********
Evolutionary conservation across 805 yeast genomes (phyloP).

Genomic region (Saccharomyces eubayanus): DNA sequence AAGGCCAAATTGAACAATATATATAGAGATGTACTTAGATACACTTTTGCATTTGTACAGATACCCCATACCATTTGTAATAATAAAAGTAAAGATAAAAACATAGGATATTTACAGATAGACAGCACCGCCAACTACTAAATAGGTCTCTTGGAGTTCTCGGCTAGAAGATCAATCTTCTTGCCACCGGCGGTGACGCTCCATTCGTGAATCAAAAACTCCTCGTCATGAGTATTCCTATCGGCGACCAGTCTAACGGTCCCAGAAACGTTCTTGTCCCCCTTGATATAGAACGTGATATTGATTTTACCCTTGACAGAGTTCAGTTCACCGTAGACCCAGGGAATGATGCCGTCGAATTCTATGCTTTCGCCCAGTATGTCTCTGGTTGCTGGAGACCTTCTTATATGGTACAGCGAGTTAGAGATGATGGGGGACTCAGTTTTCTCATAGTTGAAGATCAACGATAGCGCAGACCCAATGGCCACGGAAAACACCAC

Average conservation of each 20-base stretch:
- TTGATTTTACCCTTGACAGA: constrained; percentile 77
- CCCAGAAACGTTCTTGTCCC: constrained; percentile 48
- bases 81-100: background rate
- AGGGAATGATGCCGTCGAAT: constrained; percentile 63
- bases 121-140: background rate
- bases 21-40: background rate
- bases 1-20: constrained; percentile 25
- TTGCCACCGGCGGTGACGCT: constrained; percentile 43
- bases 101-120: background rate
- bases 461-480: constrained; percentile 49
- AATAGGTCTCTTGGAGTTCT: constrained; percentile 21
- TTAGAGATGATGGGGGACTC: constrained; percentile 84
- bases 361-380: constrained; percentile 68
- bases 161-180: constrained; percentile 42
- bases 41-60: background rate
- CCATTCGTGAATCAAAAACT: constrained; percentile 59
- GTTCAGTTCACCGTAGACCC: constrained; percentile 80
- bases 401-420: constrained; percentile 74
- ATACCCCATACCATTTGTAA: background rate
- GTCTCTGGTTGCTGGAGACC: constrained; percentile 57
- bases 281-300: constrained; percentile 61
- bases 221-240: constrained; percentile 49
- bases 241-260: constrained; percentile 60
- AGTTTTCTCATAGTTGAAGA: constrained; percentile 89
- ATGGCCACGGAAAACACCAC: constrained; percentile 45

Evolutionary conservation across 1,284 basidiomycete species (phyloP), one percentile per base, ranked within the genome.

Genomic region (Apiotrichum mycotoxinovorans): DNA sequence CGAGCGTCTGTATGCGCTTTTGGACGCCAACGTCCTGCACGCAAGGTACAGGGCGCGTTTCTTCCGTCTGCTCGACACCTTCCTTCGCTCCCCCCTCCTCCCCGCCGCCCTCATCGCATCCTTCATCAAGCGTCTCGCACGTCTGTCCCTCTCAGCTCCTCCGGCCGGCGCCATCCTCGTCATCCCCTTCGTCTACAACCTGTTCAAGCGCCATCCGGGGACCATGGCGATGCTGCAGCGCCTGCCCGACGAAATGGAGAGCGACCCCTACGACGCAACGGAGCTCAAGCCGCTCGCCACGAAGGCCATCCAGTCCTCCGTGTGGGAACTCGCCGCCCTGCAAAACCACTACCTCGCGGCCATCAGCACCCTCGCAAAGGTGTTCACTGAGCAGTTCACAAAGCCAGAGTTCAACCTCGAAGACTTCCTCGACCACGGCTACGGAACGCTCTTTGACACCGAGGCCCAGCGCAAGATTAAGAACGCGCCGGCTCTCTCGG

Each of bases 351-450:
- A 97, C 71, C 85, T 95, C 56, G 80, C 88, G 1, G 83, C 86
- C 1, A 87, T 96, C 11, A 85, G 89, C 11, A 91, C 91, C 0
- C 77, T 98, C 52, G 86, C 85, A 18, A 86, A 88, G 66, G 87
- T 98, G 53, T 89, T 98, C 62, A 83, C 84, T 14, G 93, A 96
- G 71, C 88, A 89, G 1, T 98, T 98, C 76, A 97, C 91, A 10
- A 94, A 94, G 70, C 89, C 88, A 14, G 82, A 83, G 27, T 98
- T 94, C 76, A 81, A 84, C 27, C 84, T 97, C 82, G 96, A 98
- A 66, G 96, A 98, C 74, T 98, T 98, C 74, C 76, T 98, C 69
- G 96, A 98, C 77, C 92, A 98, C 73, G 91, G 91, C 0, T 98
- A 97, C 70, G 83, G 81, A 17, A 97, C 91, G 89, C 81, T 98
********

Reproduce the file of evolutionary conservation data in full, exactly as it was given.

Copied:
Evolutionary conservation across 805 yeast genomes (phyloP).

Genomic region (Saccharomyces eubayanus): DNA sequence AAGGCCAAATTGAACAATATATATAGAGATGTACTTAGATACACTTTTGCATTTGTACAGATACCCCATACCATTTGTAATAATAAAAGTAAAGATAAAAACATAGGATATTTACAGATAGACAGCACCGCCAACTACTAAATAGGTCTCTTGGAGTTCTCGGCTAGAAGATCAATCTTCTTGCCACCGGCGGTGACGCTCCATTCGTGAATCAAAAACTCCTCGTCATGAGTATTCCTATCGGCGACCAGTCTAACGGTCCCAGAAACGTTCTTGTCCCCCTTGATATAGAACGTGATATTGATTTTACCCTTGACAGAGTTCAGTTCACCGTAGACCCAGGGAATGATGCCGTCGAATTCTATGCTTTCGCCCAGTATGTCTCTGGTTGCTGGAGACCTTCTTATATGGTACAGCGAGTTAGAGATGATGGGGGACTCAGTTTTCTCATAGTTGAAGATCAACGATAGCGCAGACCCAATGGCCACGGAAAACACCAC

Average conservation of each 20-base stretch:
- TTGATTTTACCCTTGACAGA: constrained; percentile 77
- CCCAGAAACGTTCTTGTCCC: constrained; percentile 48
- bases 81-100: background rate
- AGGGAATGATGCCGTCGAAT: constrained; percentile 63
- bases 121-140: background rate
- bases 21-40: background rate
- bases 1-20: constrained; percentile 25
- TTGCCACCGGCGGTGACGCT: constrained; percentile 43
- bases 101-120: background rate
- bases 461-480: constrained; percentile 49
- AATAGGTCTCTTGGAGTTCT: constrained; percentile 21
- TTAGAGATGATGGGGGACTC: constrained; percentile 84
- bases 361-380: constrained; percentile 68
- bases 161-180: constrained; percentile 42
- bases 41-60: background rate
- CCATTCGTGAATCAAAAACT: constrained; percentile 59
- GTTCAGTTCACCGTAGACCC: constrained; percentile 80
- bases 401-420: constrained; percentile 74
- ATACCCCATACCATTTGTAA: background rate
- GTCTCTGGTTGCTGGAGACC: constrained; percentile 57
- bases 281-300: constrained; percentile 61
- bases 221-240: constrained; percentile 49
- bases 241-260: constrained; percentile 60
- AGTTTTCTCATAGTTGAAGA: constrained; percentile 89
- ATGGCCACGGAAAACACCAC: constrained; percentile 45

Evolutionary conservation across 1,284 basidiomycete species (phyloP), one percentile per base, ranked within the genome.

Genomic region (Apiotrichum mycotoxinovorans): DNA sequence CGAGCGTCTGTATGCGCTTTTGGACGCCAACGTCCTGCACGCAAGGTACAGGGCGCGTTTCTTCCGTCTGCTCGACACCTTCCTTCGCTCCCCCCTCCTCCCCGCCGCCCTCATCGCATCCTTCATCAAGCGTCTCGCACGTCTGTCCCTCTCAGCTCCTCCGGCCGGCGCCATCCTCGTCATCCCCTTCGTCTACAACCTGTTCAAGCGCCATCCGGGGACCATGGCGATGCTGCAGCGCCTGCCCGACGAAATGGAGAGCGACCCCTACGACGCAACGGAGCTCAAGCCGCTCGCCACGAAGGCCATCCAGTCCTCCGTGTGGGAACTCGCCGCCCTGCAAAACCACTACCTCGCGGCCATCAGCACCCTCGCAAAGGTGTTCACTGAGCAGTTCACAAAGCCAGAGTTCAACCTCGAAGACTTCCTCGACCACGGCTACGGAACGCTCTTTGACACCGAGGCCCAGCGCAAGATTAAGAACGCGCCGGCTCTCTCGG

Each of bases 351-450:
- A 97, C 71, C 85, T 95, C 56, G 80, C 88, G 1, G 83, C 86
- C 1, A 87, T 96, C 11, A 85, G 89, C 11, A 91, C 91, C 0
- C 77, T 98, C 52, G 86, C 85, A 18, A 86, A 88, G 66, G 87
- T 98, G 53, T 89, T 98, C 62, A 83, C 84, T 14, G 93, A 96
- G 71, C 88, A 89, G 1, T 98, T 98, C 76, A 97, C 91, A 10
- A 94, A 94, G 70, C 89, C 88, A 14, G 82, A 83, G 27, T 98
- T 94, C 76, A 81, A 84, C 27, C 84, T 97, C 82, G 96, A 98
- A 66, G 96, A 98, C 74, T 98, T 98, C 74, C 76, T 98, C 69
- G 96, A 98, C 77, C 92, A 98, C 73, G 91, G 91, C 0, T 98
- A 97, C 70, G 83, G 81, A 17, A 97, C 91, G 89, C 81, T 98